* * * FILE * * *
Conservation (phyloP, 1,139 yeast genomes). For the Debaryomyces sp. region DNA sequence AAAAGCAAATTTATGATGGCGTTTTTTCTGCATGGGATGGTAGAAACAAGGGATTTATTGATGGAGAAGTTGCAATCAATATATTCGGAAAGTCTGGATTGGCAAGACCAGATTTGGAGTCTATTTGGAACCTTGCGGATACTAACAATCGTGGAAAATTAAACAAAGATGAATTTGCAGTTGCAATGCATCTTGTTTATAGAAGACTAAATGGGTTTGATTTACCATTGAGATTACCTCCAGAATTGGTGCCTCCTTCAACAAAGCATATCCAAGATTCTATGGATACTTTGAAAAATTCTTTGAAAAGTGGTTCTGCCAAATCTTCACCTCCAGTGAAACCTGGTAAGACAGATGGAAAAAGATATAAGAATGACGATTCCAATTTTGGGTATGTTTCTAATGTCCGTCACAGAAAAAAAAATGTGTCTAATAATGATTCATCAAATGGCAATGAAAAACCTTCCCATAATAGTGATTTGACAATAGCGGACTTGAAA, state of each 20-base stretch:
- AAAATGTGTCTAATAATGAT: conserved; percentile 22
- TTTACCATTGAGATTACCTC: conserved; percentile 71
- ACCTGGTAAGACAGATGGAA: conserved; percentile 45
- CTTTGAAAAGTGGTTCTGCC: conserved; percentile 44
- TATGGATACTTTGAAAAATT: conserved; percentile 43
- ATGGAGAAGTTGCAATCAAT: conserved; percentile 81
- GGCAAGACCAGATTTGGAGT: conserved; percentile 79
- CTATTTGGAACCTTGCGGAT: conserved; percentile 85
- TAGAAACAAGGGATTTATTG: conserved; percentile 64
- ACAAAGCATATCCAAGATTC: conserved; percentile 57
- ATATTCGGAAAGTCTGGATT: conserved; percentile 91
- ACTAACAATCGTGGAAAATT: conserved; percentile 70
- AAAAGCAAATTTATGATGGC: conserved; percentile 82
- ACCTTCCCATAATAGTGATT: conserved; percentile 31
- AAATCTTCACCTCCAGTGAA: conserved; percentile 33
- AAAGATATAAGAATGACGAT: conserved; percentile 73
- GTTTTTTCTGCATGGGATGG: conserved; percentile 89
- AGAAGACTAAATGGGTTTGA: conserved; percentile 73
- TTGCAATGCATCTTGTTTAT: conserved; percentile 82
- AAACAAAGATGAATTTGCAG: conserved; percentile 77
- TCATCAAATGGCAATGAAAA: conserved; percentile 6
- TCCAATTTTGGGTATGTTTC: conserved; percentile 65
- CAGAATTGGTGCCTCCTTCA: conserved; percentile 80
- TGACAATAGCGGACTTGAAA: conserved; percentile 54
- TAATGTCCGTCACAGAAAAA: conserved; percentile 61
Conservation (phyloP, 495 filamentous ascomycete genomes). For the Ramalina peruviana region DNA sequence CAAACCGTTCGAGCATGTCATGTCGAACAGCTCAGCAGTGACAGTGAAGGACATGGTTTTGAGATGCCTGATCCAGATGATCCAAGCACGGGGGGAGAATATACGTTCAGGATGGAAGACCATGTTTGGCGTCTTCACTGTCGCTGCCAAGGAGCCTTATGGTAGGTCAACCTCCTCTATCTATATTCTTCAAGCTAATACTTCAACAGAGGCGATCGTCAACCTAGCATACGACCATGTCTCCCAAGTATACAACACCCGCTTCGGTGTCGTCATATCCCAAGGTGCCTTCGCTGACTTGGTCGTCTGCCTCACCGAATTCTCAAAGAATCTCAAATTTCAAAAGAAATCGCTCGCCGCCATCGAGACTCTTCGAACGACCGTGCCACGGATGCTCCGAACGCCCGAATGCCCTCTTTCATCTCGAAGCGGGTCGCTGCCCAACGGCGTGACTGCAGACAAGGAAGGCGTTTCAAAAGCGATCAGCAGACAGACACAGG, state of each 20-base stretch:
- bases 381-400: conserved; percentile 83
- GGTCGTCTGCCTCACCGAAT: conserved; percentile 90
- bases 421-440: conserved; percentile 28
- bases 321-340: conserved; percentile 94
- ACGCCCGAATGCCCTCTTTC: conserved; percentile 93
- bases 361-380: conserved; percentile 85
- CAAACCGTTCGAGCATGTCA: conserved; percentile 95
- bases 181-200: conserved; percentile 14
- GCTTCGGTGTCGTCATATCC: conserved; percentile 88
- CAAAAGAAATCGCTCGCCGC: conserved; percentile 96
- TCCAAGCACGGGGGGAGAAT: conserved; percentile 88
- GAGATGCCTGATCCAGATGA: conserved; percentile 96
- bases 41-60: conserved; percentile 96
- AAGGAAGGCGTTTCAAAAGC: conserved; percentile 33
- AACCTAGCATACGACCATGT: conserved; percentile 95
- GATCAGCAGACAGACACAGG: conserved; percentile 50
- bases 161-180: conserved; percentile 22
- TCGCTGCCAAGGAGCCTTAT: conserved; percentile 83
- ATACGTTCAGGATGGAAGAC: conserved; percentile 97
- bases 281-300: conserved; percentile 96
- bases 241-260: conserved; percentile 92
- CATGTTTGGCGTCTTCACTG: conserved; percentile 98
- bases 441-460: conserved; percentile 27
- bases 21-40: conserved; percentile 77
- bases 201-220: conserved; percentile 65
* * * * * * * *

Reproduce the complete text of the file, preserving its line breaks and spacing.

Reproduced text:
Conservation (phyloP, 1,139 yeast genomes). For the Debaryomyces sp. region DNA sequence AAAAGCAAATTTATGATGGCGTTTTTTCTGCATGGGATGGTAGAAACAAGGGATTTATTGATGGAGAAGTTGCAATCAATATATTCGGAAAGTCTGGATTGGCAAGACCAGATTTGGAGTCTATTTGGAACCTTGCGGATACTAACAATCGTGGAAAATTAAACAAAGATGAATTTGCAGTTGCAATGCATCTTGTTTATAGAAGACTAAATGGGTTTGATTTACCATTGAGATTACCTCCAGAATTGGTGCCTCCTTCAACAAAGCATATCCAAGATTCTATGGATACTTTGAAAAATTCTTTGAAAAGTGGTTCTGCCAAATCTTCACCTCCAGTGAAACCTGGTAAGACAGATGGAAAAAGATATAAGAATGACGATTCCAATTTTGGGTATGTTTCTAATGTCCGTCACAGAAAAAAAAATGTGTCTAATAATGATTCATCAAATGGCAATGAAAAACCTTCCCATAATAGTGATTTGACAATAGCGGACTTGAAA, state of each 20-base stretch:
- AAAATGTGTCTAATAATGAT: conserved; percentile 22
- TTTACCATTGAGATTACCTC: conserved; percentile 71
- ACCTGGTAAGACAGATGGAA: conserved; percentile 45
- CTTTGAAAAGTGGTTCTGCC: conserved; percentile 44
- TATGGATACTTTGAAAAATT: conserved; percentile 43
- ATGGAGAAGTTGCAATCAAT: conserved; percentile 81
- GGCAAGACCAGATTTGGAGT: conserved; percentile 79
- CTATTTGGAACCTTGCGGAT: conserved; percentile 85
- TAGAAACAAGGGATTTATTG: conserved; percentile 64
- ACAAAGCATATCCAAGATTC: conserved; percentile 57
- ATATTCGGAAAGTCTGGATT: conserved; percentile 91
- ACTAACAATCGTGGAAAATT: conserved; percentile 70
- AAAAGCAAATTTATGATGGC: conserved; percentile 82
- ACCTTCCCATAATAGTGATT: conserved; percentile 31
- AAATCTTCACCTCCAGTGAA: conserved; percentile 33
- AAAGATATAAGAATGACGAT: conserved; percentile 73
- GTTTTTTCTGCATGGGATGG: conserved; percentile 89
- AGAAGACTAAATGGGTTTGA: conserved; percentile 73
- TTGCAATGCATCTTGTTTAT: conserved; percentile 82
- AAACAAAGATGAATTTGCAG: conserved; percentile 77
- TCATCAAATGGCAATGAAAA: conserved; percentile 6
- TCCAATTTTGGGTATGTTTC: conserved; percentile 65
- CAGAATTGGTGCCTCCTTCA: conserved; percentile 80
- TGACAATAGCGGACTTGAAA: conserved; percentile 54
- TAATGTCCGTCACAGAAAAA: conserved; percentile 61
Conservation (phyloP, 495 filamentous ascomycete genomes). For the Ramalina peruviana region DNA sequence CAAACCGTTCGAGCATGTCATGTCGAACAGCTCAGCAGTGACAGTGAAGGACATGGTTTTGAGATGCCTGATCCAGATGATCCAAGCACGGGGGGAGAATATACGTTCAGGATGGAAGACCATGTTTGGCGTCTTCACTGTCGCTGCCAAGGAGCCTTATGGTAGGTCAACCTCCTCTATCTATATTCTTCAAGCTAATACTTCAACAGAGGCGATCGTCAACCTAGCATACGACCATGTCTCCCAAGTATACAACACCCGCTTCGGTGTCGTCATATCCCAAGGTGCCTTCGCTGACTTGGTCGTCTGCCTCACCGAATTCTCAAAGAATCTCAAATTTCAAAAGAAATCGCTCGCCGCCATCGAGACTCTTCGAACGACCGTGCCACGGATGCTCCGAACGCCCGAATGCCCTCTTTCATCTCGAAGCGGGTCGCTGCCCAACGGCGTGACTGCAGACAAGGAAGGCGTTTCAAAAGCGATCAGCAGACAGACACAGG, state of each 20-base stretch:
- bases 381-400: conserved; percentile 83
- GGTCGTCTGCCTCACCGAAT: conserved; percentile 90
- bases 421-440: conserved; percentile 28
- bases 321-340: conserved; percentile 94
- ACGCCCGAATGCCCTCTTTC: conserved; percentile 93
- bases 361-380: conserved; percentile 85
- CAAACCGTTCGAGCATGTCA: conserved; percentile 95
- bases 181-200: conserved; percentile 14
- GCTTCGGTGTCGTCATATCC: conserved; percentile 88
- CAAAAGAAATCGCTCGCCGC: conserved; percentile 96
- TCCAAGCACGGGGGGAGAAT: conserved; percentile 88
- GAGATGCCTGATCCAGATGA: conserved; percentile 96
- bases 41-60: conserved; percentile 96
- AAGGAAGGCGTTTCAAAAGC: conserved; percentile 33
- AACCTAGCATACGACCATGT: conserved; percentile 95
- GATCAGCAGACAGACACAGG: conserved; percentile 50
- bases 161-180: conserved; percentile 22
- TCGCTGCCAAGGAGCCTTAT: conserved; percentile 83
- ATACGTTCAGGATGGAAGAC: conserved; percentile 97
- bases 281-300: conserved; percentile 96
- bases 241-260: conserved; percentile 92
- CATGTTTGGCGTCTTCACTG: conserved; percentile 98
- bases 441-460: conserved; percentile 27
- bases 21-40: conserved; percentile 77
- bases 201-220: conserved; percentile 65